The apparent attacks and counterattacks by Israel and Iran provide new insights into both armies

FILE – Iranian worshipers walk past a mural depicting the late revolutionary founder Ayatollah Khomeini (right), Supreme Leader Ayatollah Ali Khamenei (left) and the paramilitary Basij force, holding posters of Ayatollah Khomeini and Iranian and Palestinian flags during an anti-Israel rally after Friday prayers in Tehran, Iran, April 19, 2024. This month’s unprecedented direct attacks between Iran and Israel reveal deeper insights into both militaries. Experts say Israel’s apparent precision strike deep inside Iran on Friday demonstrated Israel’s military dominance on almost all fronts. (AP Photo/Vahid Salemi, File)

WASHINGTON (AP) — Israel demonstrated its military dominance over hostile Iran with its apparent precision strikes that hit military and nuclear targets deep in the heart of the country, projecting few significant challenges to Iran’s defenses and giving the world new insights into both militaries was offered. ‘ possibilities.

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The international community, Israel and Iran all expressed hope that Friday’s airstrikes would end a dangerous 19-day series of strikes and counterstrikes, a very public test between two deep rivals that had previously stalled without the most direct confrontation.

The move toward open fighting began on April 1 with the suspected Israeli assassination of Iranian generals at an Iranian diplomatic complex in Syria. That prompted Iran’s retaliatory fire last weekend with more than 300 missiles and drones, which the US, Israel and regional and international partners helped crush without significant damage in Israel. And then came Friday’s apparent Israeli attack.

As all sides took stock, regional security experts predicted that the far-right government of Prime Minister Benjamin Netanyahu and the country’s allies, emboldened by the superior performance of the Israeli military, would emerge. However, in response to international calls, both Israel and Iran appeared to withhold their full military force during the more than two weeks of hostilities, aiming to send messages rather than escalating into full-scale war.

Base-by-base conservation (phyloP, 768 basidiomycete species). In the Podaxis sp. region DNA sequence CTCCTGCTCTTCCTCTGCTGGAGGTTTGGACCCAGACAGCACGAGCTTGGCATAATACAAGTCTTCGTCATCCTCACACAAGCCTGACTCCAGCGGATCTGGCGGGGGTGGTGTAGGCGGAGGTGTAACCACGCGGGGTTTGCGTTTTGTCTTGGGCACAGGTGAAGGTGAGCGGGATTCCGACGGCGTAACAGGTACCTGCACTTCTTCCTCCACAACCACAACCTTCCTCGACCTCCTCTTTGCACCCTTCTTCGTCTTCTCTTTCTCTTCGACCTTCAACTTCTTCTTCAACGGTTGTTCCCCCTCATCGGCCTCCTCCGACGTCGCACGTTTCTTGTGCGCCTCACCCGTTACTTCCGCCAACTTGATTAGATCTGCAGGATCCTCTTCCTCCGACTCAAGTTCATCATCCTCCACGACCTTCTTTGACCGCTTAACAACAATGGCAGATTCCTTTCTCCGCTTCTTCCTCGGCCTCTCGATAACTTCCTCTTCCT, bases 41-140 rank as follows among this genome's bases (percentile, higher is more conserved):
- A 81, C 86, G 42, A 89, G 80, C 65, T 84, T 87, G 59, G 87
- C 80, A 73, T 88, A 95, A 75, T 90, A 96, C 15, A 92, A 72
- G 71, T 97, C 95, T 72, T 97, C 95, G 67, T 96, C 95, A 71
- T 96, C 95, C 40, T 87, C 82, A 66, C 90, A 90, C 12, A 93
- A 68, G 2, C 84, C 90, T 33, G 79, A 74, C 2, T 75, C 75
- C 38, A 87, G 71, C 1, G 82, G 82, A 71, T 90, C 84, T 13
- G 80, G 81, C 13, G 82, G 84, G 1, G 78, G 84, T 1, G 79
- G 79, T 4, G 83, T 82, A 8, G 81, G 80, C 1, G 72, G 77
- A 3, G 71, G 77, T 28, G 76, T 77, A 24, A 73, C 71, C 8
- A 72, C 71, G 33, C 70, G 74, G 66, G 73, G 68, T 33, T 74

Crucially, experts also warned that Iran had not brought its biggest military advantage over Israel – Hezbollah and other Iran-allied armed groups in the region – into the main battle. Hezbollah in particular is capable of straining Israel’s ability to defend itself, especially in any conflict.

Overall, “the big lesson to be learned is that unless Iran does absolutely everything at its disposal at once, it is just the David in this equation, not the Goliath,” said Charles Lister, a senior fellow and longtime regional researcher at the Washington-based Middle East Institute.

Apart from these Iranian proxy forces, “the Israelis have all the advantages at every military level,” Lister said.

In Friday’s attack, Iranian state television said the country’s air defense batteries were fired in several provinces after reports of drones. Iranian army commander General Abdolrahim Mousavi said the crews had attacked several flying objects.

Lister said it appeared to have been a single mission by a small number of Israeli aircraft. After crossing Syrian airspace, they appear to have fired only two or three Blue Sparrow air-to-surface missiles at Iran, most likely from a standoff in the airspace of Iran’s neighbor Iraq, he said.

Iran said its air defenses fired on a major air base near Isfahan. Isfahan is also home to sites linked to Iran’s nuclear program, including the Natanz underground enrichment site, which has been repeatedly targeted by suspected Israeli sabotage attacks.